No automaker in history has made better cars than Honda. The Japanese giant deserves its reputation for delivering decent, dependable cars at a fair price.
The 2018 Accord is another feather in its cap, a well-engineered transportation appliance that is almost post-automotive in design and execution.
Honda reworked its bestselling sedan for the 2018 model year, giving the car an improved chassis and a new engine.
The Touring model I drove was equipped with the 1.5-liter, four-cylinder, turbocharged option. Hooked to Honda’s continuously variable transmission — with paddle shifters and a Sport mode that make it a little more interesting — the Touring’s engine makes 192 horsepower and 192 pound-feet of torque.
The turbocharging is excellent, delivering power and boost smoothly with no sensation of turbo lag or turbo dump.
Around town the Accord zips from corner to corner. Using the Eco setting reduces that feeling, while increasing fuel economy. But the Sport setting adds zest to the zip, maximizing the available horsepower and torque and making the car feel racier than it actually is. (For those who need a car that’s actually faster, there’s the Accord Sport 2.0.T, whose two-liter engine makes 252 horsepower and 273 pound-feet of torque. The Accord Touring can also be had with this engine, paired with a 10-speed automatic transmission.)
On the open road, thanks to a firmer chassis and the generous use of sound-deadening interior materials, it feels almost stately, humming quietly even at higher highway speeds. The engine is quiet, and there’s relatively little tire noise or wind noise.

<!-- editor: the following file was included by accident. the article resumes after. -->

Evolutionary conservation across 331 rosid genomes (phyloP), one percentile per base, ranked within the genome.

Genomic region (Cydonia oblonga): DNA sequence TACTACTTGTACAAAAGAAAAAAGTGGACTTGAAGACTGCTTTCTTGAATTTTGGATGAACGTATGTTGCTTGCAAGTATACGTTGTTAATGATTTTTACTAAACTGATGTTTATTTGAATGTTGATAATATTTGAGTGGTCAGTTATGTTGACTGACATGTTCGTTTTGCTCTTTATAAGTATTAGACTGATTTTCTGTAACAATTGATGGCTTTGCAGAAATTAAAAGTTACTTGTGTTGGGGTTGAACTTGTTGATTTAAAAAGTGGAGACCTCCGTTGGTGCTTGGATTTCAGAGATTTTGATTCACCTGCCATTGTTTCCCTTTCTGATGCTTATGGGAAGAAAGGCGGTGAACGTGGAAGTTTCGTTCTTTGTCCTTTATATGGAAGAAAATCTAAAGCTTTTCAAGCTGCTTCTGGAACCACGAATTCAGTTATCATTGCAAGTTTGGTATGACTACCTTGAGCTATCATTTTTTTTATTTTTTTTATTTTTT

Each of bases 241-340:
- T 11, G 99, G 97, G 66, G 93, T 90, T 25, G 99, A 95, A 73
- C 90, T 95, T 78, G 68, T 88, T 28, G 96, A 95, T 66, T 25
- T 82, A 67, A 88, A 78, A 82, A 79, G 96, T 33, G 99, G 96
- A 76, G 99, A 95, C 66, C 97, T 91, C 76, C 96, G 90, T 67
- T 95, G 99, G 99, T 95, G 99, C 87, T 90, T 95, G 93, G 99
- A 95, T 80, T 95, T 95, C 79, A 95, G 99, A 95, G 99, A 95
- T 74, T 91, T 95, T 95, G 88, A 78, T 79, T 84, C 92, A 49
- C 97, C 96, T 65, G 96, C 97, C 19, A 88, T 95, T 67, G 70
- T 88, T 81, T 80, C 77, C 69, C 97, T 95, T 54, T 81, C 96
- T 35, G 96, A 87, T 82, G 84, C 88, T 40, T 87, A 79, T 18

And while I don’t generally like the continuously variable transmissions that Honda uses for its small-motor cars, because of their tendency to whine when working hard, on this Accord I seldom found myself thinking about sewing machines or Habitrails.
Inside, the Accord is roomy and comfortable, even in the back seat. Even when a tall person with long legs was occupying the front passenger seat, the rear passenger side area had plenty of legroom and headroom.
One passenger was particularly impressed that the rear door handles were illuminated at night. I guess this will be helpful to someone in some circumstance, though I’m not sure who or what.
I’m also not sure what other drivers will make of the infotainment touch screen, which is only halfway a touch screen. In order to access certain functions, you need to push a button that looks like a touch screen button, but isn’t. It may take a while to remember which buttons are buttons and which are not.
But I found the telephone booted up quickly and the onboard navigation system was easy to see, easy to read and easy to follow.
On the other hand, this Accord takes the prize for having the most ergonomically impractical location for an iPhone port, which is almost impossible to reach even when the car is stationary and the driver has both hands free.
That was a surprise that added a flash of unwelcome drama, in a vehicle that offers no surprises and no drama.
The absence of theatrics may bore some people. Those seeking a sedan with sex appeal should probably look elsewhere. Those seeking a sensible solution to their transportation needs can stop looking.
2018 Honda Accord Touring
Times’ take: An almost flawless transportation device
Highs: Smartly styled, brilliantly engineered
Lows: Not likely to steal any hearts
Vehicle type: Four-door, five-passenger sedan
Base price: $34,690
Price as tested: $34,690
Powertrain: 1.5-liter, 4-cylinder, turbocharged, gasoline engine
Transmission: Multi-speed CVT automatic
Torque: 192 pound-feet
EPA fuel economy rating: 29 miles per gallon city / 35 highway / 31 combined